‘I sourced drugs on Facebook and met the dealer beside the GPO in Dublin’
Drugs can be easily found online and bought the next day in broad daylight
Published 23/01/2016 | 02:30
An undercover investigation has shown how people can easily source drugs online - and buy the illicit substances less than a day later in central Dublin.
As part of our investigation series 'At Risk - Teenagers and Drugs', we sought to obtain illegal drugs through social media, and were presented with an opportunity to purchase them on O'Connell Street.
Drugs including cannabis, ecstasy, cocaine and so-called party pills are all openly being marketed to Irish users on social media websites.
Security sources have claimed that dealers are increasingly taking advantage of social media and other websites to sell their products and avoid detection by gardaí.
But despite the warnings issued by gardaí and the HSE about buying drugs over the internet, our undercover reporter discovered that the business is still booming online.
After logging on to a Facebook page that discussed drug use in Ireland, we asked a number of users where drugs could be bought in the city centre.
We received a range of different advice. However, one Facebook user directed us to an advert on a popular website.
The website was openly offering "pollen" for sale. Pollen is one of the strongest and most expensive types of cannabis resin available in Dublin.
It read: "Lovely fresh pollen available city centre €50 a q. 100% genuine and face to face meet, no bulls**t no timewasters please."
After a quick exchange of emails, the dealer - who used the name Colm - sent our reporter his mobile number and offered to meet the next day to sell us an ounce of cannabis (28g) for €180.
Despite the fact that it is one of the most heavily policed parts of the city, the dealer arranged to meet us at the GPO on O'Connell Street.
After exchanging phone numbers, he asked our reporter if he was an undercover Garda - which he denied.
Bizarrely, when we arrived at the meeting point a Garda van was parked just metres away in the centre of O'Connell Street.
But when we phoned the dealer, he was undeterred.
He said: "Just walk towards the statue."
When quizzed if he meant the statue of Labour and 1916 hero Jim Larkin, he replied, "Yeah, with the arms."
After meeting and shaking hands in the shadow of the Garda van, Colm asked our reporter: "Where do you want to walk?"
He then pointed towards the road behind Clerys department store, saying: "We can walk down the lane over there."
As they walked, Colm said he had been selling cannabis to make extra money.
After viewing the cannabis, our reporter told the dealer that he was going to get the cash from the bank machine and would meet him outside a coffee shop in a few minutes.
We never completed the purchase.
Cannabis is not the only drug being sold online to Irish users.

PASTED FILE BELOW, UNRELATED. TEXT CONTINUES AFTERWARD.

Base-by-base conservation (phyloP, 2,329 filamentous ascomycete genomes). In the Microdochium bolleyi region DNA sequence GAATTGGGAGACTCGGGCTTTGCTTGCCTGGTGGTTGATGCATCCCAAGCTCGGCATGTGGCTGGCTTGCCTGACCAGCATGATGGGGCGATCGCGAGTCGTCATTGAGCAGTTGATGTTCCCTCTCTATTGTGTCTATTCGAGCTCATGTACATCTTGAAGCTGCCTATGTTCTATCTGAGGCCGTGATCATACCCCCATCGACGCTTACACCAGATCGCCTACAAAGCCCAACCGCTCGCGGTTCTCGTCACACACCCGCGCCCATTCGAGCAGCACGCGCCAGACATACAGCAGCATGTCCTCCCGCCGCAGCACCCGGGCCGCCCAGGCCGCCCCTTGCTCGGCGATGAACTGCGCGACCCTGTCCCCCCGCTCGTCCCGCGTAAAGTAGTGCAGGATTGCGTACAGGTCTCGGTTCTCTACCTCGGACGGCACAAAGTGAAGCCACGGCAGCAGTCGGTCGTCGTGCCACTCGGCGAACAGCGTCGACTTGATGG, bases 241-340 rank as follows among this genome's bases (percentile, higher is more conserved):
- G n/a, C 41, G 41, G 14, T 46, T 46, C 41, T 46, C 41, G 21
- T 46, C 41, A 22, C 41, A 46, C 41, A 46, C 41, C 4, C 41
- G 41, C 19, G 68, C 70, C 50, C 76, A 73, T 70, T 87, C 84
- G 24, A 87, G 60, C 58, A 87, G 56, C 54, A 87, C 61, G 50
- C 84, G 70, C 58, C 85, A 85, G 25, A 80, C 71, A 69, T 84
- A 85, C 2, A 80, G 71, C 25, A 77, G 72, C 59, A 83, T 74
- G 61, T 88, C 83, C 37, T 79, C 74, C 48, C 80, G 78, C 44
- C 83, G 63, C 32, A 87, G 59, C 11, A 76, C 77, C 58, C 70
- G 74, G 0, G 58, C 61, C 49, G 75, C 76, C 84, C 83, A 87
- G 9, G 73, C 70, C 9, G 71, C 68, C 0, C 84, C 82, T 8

One dealer - who uses the moniker Charlie Sheen - emails out a weekly product and price list to his customers.
Last month, his product list read: "added to stock 3mmc and weed cheese strain …out of stock mdma, ket, upjohn … coming soon flake weed cheese strain coke, ket, d10, upjohn90, diclazepam."
A recent report by the European Monitoring Centre for Drugs and Drug Addiction (EMCDDA) said that online drug dealing - in particular in synthetic ecstasy and cocaine - was the continent's biggest narcotics growth market.
In 2013, the EMCDDA identified some 650 websites selling these substances to the European market, which, they believe, "represents a new challenge for law enforcement."
Drugs are still being openly sold on another popular website, which also hosts a series of 'adult ads'.
In one recent post, a dealer was offering to sell prescription-only drugs straight from the packet.
His ad - entitled 'Vals and Zimmos available' - claims he has benzodiazepines for sale.
He claims: "They're both sleeping pills but the temazepam '30mg' seems to be stronger, i.e. they'll keep u asleep for a little longer and there's less chance of waking during the nite.
"I have the 30mgs here in blister trays as well as Xanax and valium."
Our investigation - which is carried in the Irish Independent 'Review' section today - also shows how head shops, which were banned in Ireland in 2010, have now gone online.
Designer drugs such as N-bombs are increasingly popular among Irish teenagers, along with cannabis, ketamine, ecstasy and GHB.
Gardaí also say that they are seriously concerned at a noticeable upsurge over the past year in the demand for ketamine, a tranquilliser that is used in veterinary medicine.
Another dangerous drug to appear on the Irish club scene is gamma-hydroxybutyrate, or GHB, which is a solvent found in nail-varnish remover and industrial cleaning agents.
GHB - which is a diluted form of Rohypnol - comes in liquid form, and users put drops of the solution into their drinks in order to experience an immense psychoactive rush.
"We cannot overemphasise the risk of overdose and even death from using this drug, it is potentially lethal," one Garda expert stressed.